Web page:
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Facing the Page, For Teachers

Read for Your Life: Resources for Teaching Health Literacy to Adults

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A woman came into the Library's Center for Reading and Writing, where she was enrolled in a basic literacy class. Visibly shaken, she pulled a staff member aside and confided that she wasn’t sure if she would be able to continue in the class. She had felt some pain in her breast, and her doctor had recommended that she have a mammogram. Not having any idea what a mammogram was, she understood it to mean that she had cancer. The staff member showed her how to find information about mammograms in library books and online. After consulting these resources, she went to her next doctor's appointment knowing what to expect and what questions to ask.

Since 2003, the Surgeon General has emphasized the critical importance of basic health literacy. An adult with a chronic condition must take charge of her own health. To begin, this requires researching, reading, and understanding medical information and the complex vocabulary that comprises it. It requires reading other types of materials, such as nutrition labels and medicine bottles. A patient must be able to speak with doctors, ask pertinent questions, navigate hospital maps and signs, fill out complicated forms, and keep track of her own medical history. She may even need to read recipes and learn to cook in a new ways.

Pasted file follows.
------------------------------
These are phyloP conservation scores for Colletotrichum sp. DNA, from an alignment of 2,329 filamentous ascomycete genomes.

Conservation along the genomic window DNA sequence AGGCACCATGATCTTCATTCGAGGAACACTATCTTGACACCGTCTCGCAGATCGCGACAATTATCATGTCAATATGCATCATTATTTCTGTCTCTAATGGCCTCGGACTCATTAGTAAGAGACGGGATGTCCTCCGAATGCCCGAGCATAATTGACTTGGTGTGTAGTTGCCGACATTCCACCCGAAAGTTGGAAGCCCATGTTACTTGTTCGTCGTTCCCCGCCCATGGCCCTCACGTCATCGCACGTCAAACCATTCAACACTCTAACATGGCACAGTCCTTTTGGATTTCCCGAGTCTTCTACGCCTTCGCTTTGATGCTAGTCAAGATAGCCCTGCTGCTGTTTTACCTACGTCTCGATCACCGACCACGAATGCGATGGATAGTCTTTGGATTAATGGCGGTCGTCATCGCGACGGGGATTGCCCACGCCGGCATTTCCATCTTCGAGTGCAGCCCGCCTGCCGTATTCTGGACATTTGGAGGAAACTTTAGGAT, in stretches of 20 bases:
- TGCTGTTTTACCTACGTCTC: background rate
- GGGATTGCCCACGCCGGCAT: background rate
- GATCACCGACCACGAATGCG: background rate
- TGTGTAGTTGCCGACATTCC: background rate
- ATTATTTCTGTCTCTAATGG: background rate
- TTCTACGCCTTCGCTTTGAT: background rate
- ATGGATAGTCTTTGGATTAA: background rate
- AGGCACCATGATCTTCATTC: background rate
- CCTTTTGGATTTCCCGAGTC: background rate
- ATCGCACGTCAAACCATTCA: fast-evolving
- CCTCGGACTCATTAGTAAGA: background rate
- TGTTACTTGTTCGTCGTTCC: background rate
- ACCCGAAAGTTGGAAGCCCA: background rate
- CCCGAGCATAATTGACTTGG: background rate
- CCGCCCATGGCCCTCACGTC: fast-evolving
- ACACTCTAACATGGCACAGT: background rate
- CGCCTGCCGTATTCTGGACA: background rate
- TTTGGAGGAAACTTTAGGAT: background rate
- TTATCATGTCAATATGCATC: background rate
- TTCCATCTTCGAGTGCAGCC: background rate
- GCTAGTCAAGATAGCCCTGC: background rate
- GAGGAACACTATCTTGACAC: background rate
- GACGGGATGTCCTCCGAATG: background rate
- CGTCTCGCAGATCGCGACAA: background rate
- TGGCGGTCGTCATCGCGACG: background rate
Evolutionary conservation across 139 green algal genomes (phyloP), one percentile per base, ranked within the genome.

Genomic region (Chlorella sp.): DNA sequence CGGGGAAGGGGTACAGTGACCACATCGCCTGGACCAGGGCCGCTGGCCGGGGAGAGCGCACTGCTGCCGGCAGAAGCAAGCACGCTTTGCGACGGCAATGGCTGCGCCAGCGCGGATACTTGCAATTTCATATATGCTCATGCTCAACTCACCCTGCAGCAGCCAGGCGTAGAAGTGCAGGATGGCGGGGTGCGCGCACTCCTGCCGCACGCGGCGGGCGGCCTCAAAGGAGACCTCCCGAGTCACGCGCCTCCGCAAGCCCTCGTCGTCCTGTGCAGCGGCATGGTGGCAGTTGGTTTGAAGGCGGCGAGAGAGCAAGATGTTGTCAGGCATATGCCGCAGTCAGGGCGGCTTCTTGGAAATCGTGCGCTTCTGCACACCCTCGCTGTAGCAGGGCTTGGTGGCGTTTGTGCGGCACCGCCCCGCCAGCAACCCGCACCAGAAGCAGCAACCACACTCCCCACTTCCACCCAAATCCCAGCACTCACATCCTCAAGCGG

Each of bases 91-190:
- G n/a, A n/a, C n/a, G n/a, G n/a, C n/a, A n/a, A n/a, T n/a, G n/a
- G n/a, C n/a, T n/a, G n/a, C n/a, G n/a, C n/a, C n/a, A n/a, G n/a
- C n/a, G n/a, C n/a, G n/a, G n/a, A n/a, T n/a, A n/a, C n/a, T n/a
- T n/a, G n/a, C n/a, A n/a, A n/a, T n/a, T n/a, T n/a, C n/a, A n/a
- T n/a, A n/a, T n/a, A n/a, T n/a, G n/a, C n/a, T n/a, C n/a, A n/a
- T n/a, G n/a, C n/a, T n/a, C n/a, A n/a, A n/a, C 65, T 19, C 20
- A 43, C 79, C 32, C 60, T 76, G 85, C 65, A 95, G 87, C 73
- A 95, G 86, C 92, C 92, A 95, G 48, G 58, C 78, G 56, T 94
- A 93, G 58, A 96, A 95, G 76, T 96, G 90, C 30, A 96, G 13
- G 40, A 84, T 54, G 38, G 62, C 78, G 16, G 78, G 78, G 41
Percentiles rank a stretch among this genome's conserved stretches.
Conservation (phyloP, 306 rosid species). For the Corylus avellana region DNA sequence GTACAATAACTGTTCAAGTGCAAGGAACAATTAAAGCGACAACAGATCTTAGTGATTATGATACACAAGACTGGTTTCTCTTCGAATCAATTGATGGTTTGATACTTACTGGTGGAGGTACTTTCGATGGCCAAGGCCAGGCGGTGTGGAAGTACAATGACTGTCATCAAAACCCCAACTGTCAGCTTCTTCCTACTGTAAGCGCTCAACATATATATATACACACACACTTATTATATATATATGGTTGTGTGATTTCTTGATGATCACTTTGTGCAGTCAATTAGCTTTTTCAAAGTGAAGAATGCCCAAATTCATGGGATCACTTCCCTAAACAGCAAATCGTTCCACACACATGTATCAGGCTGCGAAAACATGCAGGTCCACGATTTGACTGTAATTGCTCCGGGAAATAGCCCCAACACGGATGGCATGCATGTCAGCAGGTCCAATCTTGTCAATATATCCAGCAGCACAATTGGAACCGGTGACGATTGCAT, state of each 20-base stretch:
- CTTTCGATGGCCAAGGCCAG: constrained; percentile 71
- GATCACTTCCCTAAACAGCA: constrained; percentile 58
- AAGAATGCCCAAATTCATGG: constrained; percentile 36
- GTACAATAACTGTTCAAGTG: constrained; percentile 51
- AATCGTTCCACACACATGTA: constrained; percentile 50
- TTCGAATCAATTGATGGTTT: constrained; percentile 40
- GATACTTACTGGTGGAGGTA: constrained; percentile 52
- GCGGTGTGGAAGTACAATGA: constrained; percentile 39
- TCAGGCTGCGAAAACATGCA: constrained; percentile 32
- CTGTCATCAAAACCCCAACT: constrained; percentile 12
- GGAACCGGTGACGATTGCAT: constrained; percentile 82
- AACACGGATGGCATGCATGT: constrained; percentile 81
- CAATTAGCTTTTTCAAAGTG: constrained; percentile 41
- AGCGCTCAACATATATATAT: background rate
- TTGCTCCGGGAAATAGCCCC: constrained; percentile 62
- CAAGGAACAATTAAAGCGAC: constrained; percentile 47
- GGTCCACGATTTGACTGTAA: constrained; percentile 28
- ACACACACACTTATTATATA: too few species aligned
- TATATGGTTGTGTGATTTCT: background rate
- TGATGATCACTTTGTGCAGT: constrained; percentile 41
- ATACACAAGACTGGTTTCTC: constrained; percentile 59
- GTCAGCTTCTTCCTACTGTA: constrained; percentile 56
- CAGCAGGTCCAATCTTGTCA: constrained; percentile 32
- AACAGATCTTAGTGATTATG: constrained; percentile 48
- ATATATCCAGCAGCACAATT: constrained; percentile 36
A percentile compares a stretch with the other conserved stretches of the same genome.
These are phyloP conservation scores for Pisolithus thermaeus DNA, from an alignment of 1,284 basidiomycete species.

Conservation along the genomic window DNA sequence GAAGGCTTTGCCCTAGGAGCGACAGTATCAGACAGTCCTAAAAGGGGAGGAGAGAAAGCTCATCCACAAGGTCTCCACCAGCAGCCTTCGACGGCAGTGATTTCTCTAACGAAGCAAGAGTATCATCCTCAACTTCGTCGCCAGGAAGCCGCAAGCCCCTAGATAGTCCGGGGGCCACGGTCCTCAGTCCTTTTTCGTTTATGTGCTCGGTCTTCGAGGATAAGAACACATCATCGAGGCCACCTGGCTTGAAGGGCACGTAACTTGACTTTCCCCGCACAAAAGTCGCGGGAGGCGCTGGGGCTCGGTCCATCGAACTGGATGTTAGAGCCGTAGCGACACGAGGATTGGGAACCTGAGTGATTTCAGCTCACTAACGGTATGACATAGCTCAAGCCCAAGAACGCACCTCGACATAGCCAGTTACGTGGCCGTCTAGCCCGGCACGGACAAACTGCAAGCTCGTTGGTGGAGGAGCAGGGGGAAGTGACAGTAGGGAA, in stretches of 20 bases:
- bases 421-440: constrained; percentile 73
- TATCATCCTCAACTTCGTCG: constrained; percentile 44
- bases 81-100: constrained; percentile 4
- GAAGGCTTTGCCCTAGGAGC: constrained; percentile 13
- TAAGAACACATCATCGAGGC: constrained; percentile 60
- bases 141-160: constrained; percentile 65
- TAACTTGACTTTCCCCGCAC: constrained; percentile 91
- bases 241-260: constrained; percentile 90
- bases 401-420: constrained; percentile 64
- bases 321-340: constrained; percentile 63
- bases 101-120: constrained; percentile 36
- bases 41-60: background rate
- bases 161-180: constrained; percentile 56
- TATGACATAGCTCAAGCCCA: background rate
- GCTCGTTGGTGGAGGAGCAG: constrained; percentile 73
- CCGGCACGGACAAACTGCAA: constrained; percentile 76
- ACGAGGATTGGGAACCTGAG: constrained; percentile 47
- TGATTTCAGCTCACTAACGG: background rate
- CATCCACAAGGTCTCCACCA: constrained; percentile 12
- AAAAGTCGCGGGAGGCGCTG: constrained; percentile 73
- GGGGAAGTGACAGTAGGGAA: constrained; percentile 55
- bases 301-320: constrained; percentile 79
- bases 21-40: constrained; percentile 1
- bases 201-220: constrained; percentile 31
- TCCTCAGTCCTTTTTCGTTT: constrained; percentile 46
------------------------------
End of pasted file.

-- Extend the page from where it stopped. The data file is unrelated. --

Health literacy skills in reading, writing, listening, speaking, and math are critical. Adults with limited literacy may become passive when interacting with doctors, lacking confidence, losing rights, and ultimately becoming incapacitated by poor health. So what specific skills are needed, and how can we address these needs in the adult literacy setting?

The following is a list of essential health literacy skills we can address in the adult literacy classroom:

  1. Reading and filling out forms.
  2. Speaking with doctors and asking questions.
  3. Reading medicine labels and instructions.
  4. Learning to research important medical information.
  5. Building the confidence necessary to demand medical rights and pursue services and help where needed.